TL;DR: what Canar said.

This post has been edited by db1989: Sep 5 2013, 01:06
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Kohlrabi
post Sep 5 2013, 07:29
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If they spent their money on teaching producers and mastering engineers basic signal/information theory and the basics of digital audio all of this wouldn't be necessary. Garbage in - garbage out.

This post has been edited by Kohlrabi: Sep 5 2013, 07:32


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probedb
post Sep 5 2013, 10:50
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Let's face it, it's nothing to do with consumers, it's all about letting manufacturers sell new products.
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ChronoSphere
post Sep 5 2013, 11:51
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I don't think it's a matter of teaching the master engineers or producers, it's a matter of educating the majority of the (ignorant) consumers.
People making money will go to any extents allowing them to maximize profit. If it's done by exploiting the ignorant masses, it will be done. Nothing surprising about that.

Another possibility is that they might want to shift away from the loudness mastering and are using the excuse of HRA to mask it.
Of course it doesn't change the fact that what they are saying is wrong, but people are willing to believe in what they want to believe.
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Willakan
post Sep 5 2013, 17:21
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The new equipment being announced to capitalise on this is even more depressing. Sony have announced an array of products which will turn everything played through them into DSD, which apparently makes everything sound as good as SACD (sigh). The way their range fits together encourages you to spend $900 on their magic DAC, then pair it with the matching $350 speakers...

Oh, and their latest Walkman also plays DSD. Coverage from non-audiophile news sources has largely expressed excitement, one site comparing the difference between a well-encoded lossy audio file (320kbps Ogg Vorbis) and a 'hi-res' one to the difference between DVD and Blu-Ray image quality. Ehhh...

This post has been edited by Willakan: Sep 5 2013, 17:24
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binaryhermit
post Sep 6 2013, 01:24
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But is that difference all that big for properly upconverted DVD?
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probedb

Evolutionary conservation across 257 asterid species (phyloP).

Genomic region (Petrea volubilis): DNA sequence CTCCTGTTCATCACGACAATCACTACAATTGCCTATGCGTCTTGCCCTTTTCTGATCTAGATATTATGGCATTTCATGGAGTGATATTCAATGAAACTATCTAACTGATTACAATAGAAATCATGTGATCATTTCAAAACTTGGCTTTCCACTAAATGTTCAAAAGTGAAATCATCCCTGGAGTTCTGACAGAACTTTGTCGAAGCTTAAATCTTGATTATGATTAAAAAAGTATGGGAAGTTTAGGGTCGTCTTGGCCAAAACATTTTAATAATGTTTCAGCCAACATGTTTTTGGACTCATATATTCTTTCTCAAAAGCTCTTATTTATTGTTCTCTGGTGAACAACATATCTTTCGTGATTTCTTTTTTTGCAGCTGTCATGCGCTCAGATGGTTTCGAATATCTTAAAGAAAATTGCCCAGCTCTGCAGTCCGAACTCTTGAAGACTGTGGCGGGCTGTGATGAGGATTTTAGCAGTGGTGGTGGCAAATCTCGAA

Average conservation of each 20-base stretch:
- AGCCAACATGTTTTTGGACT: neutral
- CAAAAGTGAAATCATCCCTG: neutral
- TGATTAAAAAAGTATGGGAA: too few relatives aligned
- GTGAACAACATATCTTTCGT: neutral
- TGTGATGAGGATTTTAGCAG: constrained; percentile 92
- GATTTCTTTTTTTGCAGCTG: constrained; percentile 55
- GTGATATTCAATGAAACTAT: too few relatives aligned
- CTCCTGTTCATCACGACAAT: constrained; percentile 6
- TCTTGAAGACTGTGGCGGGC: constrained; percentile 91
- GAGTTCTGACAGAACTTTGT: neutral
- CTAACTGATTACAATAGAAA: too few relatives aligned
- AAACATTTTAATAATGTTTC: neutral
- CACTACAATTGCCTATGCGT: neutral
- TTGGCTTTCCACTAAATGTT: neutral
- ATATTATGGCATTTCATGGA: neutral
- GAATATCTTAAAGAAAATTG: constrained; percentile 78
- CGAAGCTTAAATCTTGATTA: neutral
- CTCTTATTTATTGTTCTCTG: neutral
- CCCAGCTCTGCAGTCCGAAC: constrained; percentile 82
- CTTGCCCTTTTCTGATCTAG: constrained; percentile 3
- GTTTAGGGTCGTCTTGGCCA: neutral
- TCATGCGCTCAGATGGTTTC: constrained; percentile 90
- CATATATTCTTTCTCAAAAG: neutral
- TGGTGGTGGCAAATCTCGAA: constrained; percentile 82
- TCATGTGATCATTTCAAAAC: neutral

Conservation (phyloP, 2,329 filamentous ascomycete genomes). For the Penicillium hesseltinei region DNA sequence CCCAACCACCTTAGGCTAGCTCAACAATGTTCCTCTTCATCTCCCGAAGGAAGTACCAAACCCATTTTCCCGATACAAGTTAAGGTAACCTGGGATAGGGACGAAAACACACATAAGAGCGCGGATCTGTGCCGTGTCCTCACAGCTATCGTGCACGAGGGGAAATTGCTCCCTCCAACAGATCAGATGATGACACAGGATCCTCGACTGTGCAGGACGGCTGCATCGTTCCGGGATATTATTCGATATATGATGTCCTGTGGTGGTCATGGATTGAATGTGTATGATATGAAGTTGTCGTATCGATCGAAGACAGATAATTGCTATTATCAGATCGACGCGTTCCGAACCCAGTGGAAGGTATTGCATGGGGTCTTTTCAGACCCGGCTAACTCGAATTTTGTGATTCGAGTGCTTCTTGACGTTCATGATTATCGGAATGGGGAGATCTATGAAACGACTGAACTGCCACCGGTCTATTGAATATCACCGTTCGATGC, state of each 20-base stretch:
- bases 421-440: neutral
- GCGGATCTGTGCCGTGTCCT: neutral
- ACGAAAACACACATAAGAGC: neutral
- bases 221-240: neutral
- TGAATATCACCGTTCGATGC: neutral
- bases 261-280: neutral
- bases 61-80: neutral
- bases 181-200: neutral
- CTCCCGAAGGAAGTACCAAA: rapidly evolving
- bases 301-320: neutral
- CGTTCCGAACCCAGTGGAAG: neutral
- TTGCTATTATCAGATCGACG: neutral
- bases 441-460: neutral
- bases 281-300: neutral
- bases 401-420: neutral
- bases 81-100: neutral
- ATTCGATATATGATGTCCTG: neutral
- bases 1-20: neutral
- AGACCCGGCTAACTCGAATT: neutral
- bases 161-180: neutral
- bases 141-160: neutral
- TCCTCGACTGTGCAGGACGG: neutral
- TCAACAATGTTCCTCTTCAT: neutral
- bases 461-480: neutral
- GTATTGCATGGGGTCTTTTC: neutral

post Sep 6 2013, 08:18
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QUOTE (binaryhermit @ Sep 6 2013, 01:24) *
But is that difference all that big for properly upconverted DVD?


Well you can't just magic up detail that isn't there. Upconverting can't put in detail that was lost when it was encoded to DVD (720x576 for PAL I believe). You really need to watch a good Blu-Ray if you think there's not much difference.
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2Bdecided
post Sep 6 2013, 09:51
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QUOTE (binaryhermit @ Sep 6 2013, 01:24) *
But is that difference all that big for properly upconverted DVD?
It's exactly five times the number of pixels ("PAL" countries). Assuming the source material exploits the best that DVD can offer and the best that BluRay can offer, and assuming your TV displays all the pixels natively, and you sit close enough to see them, the extra detail is easily visible.

(That statement include lots of assumptions that are routinely broken, which reduces the difference you will see, but not usually to zero!)

I don't know any audio equivalent of "sitting close enough to a large enough TV" which makes audio signals above 20kHz audible. Turning the volume up can make signals quieter than 96dB below digital full scale audible, but the full scale signals will then blow your ears and/or speakers. Hence the CD-SACD SDTV-HDTV comparison is flawed IMO. But lots of people believe it. I don't know how, because if we restrict all formats to 2-channel stereo sound, a rational person could only believe CD-SACD = SD-HD if they were presented with the most rigged demo in history.

Obviously stereo-vs-surround is a huge difference. In that context, I think the comparison is fair enough.

Cheers,
David.
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Willakan
post Sep 11 2013, 22:14
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Sony's Hi-Res Audio Landing Page

When one finds selling "hi-res" audio difficult, the solution is simple - incredibly misleading (if not factually wrong) publicity material. Look how rough and square-shaped CD audio is! Look how smooth and wonderful "hi-res" audio is!

If only it was as good as that wonderful "analog" waveform...

I'll admit a degree of disappointment that Sony go for the oldest trick in the book when trying to persuade consumers that hi-res audio is better.
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Mach-X